Nov 17, 2010

A short glossary of climate terms

by PhilLee — last modified Nov 17, 2010 04:31 PM

There are hundreds of acronyms and word combinations that are baffling to all but the most seasoned climate talks follower. Where possible we try and explain the meaning of all the climate terms as they arise. However, should you find an acronym or a term that makes no sense, you will hopefully find its definition in this list.


Wealthy nations legally bound to reduce their greenhouse gas (GHG) emissions under the U.N. Kyoto Protocol. They are responsible for the vast majority of GHG emissions historically and thus the most responsible for climate change. In the UNFCCC they are listed as 'Annex I countries'.


All the 'non-Annex I' countries of the globe, from China and India to the Least Developed Counties (LDCs). They are historically the least responsible for climate change.


ADAPTATION (to climate change)

Actions countries take to adapt to the impacts of climate change.


The main greenhouse gas. The other main ones include nitrous oxide and methane.


CDM (Clean Development Mechanism)

A mechanism used by developed countries to try to ‘offset’ their emissions. The CDM is riddled with loopholes and leads to increased emissions globally.



Speculative market where carbon certificates are traded.


Paying someone else to reduce their carbon emissions instead of cutting your own. If carbon offsetting worked optimally it would lead to zero net emissions. This system has been proved not to work but most importantly, does not lead to emission cuts. It therefore allows business to pollute as usual.


Developed nations owe a climate debt to developing ones because developed countries have emitted the vast majority of the greenhouse gases currently in the atmosphere.  Since this is far more than their ‘fair share’ and developed countries have over-occupied their slice of the carbon budget, it is considered a ‘debt’ that the developed world owes the developing one.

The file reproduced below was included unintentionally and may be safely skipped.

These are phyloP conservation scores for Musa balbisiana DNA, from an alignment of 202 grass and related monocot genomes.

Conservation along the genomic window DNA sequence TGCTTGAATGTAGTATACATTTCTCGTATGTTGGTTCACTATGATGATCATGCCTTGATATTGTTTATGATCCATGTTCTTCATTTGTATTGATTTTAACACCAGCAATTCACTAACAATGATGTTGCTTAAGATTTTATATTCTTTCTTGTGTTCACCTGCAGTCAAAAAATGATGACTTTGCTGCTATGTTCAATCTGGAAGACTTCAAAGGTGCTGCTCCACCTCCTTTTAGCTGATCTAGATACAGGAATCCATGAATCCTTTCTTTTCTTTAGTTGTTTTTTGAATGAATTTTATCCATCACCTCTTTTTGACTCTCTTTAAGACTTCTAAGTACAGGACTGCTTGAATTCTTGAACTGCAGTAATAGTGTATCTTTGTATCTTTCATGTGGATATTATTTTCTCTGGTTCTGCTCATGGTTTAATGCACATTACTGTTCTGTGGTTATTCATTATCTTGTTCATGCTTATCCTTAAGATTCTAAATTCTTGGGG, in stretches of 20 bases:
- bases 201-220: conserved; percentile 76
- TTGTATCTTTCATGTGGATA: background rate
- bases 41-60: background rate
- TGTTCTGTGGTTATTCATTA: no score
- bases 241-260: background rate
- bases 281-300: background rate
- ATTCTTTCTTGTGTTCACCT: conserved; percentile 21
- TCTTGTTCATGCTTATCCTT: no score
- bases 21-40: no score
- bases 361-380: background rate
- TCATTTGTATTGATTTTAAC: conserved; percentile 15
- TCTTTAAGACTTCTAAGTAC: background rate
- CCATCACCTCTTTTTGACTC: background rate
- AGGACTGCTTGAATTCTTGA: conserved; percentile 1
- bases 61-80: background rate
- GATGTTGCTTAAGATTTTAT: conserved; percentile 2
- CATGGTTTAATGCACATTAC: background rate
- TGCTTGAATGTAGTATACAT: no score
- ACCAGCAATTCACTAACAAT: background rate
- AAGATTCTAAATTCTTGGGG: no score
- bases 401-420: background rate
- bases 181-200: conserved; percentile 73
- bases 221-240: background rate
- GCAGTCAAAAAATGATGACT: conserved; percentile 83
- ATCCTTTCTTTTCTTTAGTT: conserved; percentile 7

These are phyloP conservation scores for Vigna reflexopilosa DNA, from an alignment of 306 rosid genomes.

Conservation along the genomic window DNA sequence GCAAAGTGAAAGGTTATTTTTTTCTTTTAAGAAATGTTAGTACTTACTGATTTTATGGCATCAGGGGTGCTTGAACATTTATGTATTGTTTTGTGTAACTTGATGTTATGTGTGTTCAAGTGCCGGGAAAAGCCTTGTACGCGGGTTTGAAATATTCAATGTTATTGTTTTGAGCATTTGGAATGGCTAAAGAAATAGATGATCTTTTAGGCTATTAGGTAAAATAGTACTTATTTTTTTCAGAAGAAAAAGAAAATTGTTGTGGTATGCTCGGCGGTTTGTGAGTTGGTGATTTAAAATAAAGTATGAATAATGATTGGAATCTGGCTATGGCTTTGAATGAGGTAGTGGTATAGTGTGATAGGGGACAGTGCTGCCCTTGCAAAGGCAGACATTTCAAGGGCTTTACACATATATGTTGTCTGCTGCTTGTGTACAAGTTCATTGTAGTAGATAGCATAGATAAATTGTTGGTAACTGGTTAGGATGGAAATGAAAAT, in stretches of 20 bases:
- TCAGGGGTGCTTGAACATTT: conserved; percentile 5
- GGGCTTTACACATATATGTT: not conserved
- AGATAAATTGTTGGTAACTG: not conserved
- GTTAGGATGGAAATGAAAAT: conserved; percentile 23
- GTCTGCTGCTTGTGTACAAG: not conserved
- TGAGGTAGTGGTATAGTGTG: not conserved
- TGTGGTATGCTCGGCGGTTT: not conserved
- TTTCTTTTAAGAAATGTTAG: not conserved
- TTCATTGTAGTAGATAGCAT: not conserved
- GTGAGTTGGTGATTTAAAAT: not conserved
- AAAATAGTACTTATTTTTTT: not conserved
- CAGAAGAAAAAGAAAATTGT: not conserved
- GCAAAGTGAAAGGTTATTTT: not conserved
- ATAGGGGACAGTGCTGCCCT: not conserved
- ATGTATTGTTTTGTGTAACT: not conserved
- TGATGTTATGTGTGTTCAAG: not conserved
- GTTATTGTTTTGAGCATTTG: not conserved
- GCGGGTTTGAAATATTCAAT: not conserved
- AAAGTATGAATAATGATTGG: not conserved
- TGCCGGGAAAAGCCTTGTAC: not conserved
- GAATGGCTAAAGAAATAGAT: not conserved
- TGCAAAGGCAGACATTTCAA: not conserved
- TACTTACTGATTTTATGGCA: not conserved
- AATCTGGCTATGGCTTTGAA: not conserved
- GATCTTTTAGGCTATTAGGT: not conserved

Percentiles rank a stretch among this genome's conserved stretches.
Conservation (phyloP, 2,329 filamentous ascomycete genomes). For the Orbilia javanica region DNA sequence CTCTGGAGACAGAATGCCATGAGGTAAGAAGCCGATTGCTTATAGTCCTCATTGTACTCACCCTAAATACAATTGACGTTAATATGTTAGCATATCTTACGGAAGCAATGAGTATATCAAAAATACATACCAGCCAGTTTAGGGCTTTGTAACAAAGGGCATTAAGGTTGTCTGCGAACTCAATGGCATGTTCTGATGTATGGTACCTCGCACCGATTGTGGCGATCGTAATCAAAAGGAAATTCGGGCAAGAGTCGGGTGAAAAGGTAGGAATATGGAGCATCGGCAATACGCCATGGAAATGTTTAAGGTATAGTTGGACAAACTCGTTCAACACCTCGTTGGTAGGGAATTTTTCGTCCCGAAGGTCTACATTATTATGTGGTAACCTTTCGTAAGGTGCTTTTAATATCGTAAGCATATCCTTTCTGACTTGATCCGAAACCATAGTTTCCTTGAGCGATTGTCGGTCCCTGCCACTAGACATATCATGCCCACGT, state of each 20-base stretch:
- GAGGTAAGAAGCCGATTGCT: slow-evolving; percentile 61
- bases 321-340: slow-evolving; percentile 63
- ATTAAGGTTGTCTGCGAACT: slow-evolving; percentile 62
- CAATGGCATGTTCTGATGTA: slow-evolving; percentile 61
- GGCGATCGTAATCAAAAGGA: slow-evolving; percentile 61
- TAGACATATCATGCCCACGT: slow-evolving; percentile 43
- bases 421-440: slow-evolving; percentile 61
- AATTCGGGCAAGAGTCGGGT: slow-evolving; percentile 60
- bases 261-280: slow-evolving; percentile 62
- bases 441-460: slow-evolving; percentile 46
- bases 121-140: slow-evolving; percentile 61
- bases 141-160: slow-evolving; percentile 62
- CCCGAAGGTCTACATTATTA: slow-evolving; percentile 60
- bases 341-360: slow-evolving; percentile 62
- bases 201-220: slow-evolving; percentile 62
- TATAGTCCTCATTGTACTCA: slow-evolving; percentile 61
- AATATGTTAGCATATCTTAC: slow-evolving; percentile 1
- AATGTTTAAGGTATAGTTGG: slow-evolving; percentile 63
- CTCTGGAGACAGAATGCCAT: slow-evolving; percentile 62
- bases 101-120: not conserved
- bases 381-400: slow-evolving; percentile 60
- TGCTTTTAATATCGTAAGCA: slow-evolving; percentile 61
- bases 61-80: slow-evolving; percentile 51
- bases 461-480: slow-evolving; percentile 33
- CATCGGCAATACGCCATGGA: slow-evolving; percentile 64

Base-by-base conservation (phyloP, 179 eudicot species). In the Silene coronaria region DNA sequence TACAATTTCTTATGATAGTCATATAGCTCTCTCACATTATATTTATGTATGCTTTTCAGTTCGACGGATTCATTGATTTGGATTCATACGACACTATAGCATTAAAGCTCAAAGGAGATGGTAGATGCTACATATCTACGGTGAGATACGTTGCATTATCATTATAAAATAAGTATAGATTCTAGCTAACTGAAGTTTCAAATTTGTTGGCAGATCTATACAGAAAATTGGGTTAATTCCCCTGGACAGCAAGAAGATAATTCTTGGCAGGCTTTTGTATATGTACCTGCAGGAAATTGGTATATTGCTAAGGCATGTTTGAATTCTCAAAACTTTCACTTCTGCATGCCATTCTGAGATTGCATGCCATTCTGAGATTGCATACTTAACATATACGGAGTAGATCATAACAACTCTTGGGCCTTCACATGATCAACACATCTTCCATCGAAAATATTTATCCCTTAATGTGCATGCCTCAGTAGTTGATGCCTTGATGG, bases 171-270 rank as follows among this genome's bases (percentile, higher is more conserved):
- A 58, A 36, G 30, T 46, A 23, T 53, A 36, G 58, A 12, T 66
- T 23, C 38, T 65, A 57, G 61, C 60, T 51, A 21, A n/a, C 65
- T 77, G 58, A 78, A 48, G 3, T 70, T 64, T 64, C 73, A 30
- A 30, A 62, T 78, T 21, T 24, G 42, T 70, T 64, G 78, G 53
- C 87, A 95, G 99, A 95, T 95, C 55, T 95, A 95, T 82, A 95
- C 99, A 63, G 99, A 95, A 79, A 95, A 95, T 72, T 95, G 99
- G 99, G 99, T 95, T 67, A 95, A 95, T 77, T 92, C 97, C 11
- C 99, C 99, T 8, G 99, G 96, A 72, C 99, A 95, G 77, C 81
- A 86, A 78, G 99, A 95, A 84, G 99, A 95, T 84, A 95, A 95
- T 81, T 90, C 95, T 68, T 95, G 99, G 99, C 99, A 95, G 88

This debt must be repaid not only through money to help developing countries adjust to and prepare for climate change damage and to embark on clean energy pathways, or technology and knowledge to help build green economies, but also through action – cutting the emissions in the developed world.



Climate Justice means addressing the climate crisis using a rights-based approach. Climate justice will be achieved when the developed countries reduce their consumption and their control of the world's resources through real solutions rather than false solutions which continue to privilege a minority of the world's population.


Climate justice will be achieved when the perpetrators support the people who have to adapt to impacts of climate change. Climate justice requires a global transformation away from dominant development and economic paradigms to recognising all people’s right to a dignified life within ecological limits.



The gases which cause the 'greenhouse effect' which is the main cause of climate change. The main GHGs are carbon dioxide, nitrous oxide, and methane.


MITIGATION of climate change

Actions to reduce greenhouse gas emissions.



Large scale area planted with only one tree species.  They are even-aged, even-spaced plantings - often exotic tree species - which decrease the biodiversity of birds and insects in the area and tend to require the intensive use of chemicals to maintain them. This is not a forest but rather a ‘green desert’. 


The People's Agreement

An agreement that came out of the World People’s Conference on Climate Change and the Rights of Mother Earth in Cochabamba, Bolivia in April this year. The agreement is seen as a counter-balance to the overwhelmingly negative proposals on the table in the UN climate talks. Find out more




A market-based mechanism to reduce emissions from deforestation and degradation in developing countries. REDD allows developed countries to offset their carbon emissions by purchasing forest carbon credits from developing countries.


Including forests in carbon offsetting initiatives allows developed countries to buy up forests whilst continuing to pollute.  It is ineffective, dangerous, and undermines efforts to stop climate change and halt deforestation.



The United Nations Framework Convention on Climate Change is the name given to the climate talks conducted by the United Nations that take place at various times throughout the year. The meetings where the agreements are adopted are the COPs (conference of the parties) that take place in late November/early December each year. Last year COP15 was in Copenhagen, this year COP16 is in Cancun and next year COP17 will be in Durban, South Africa.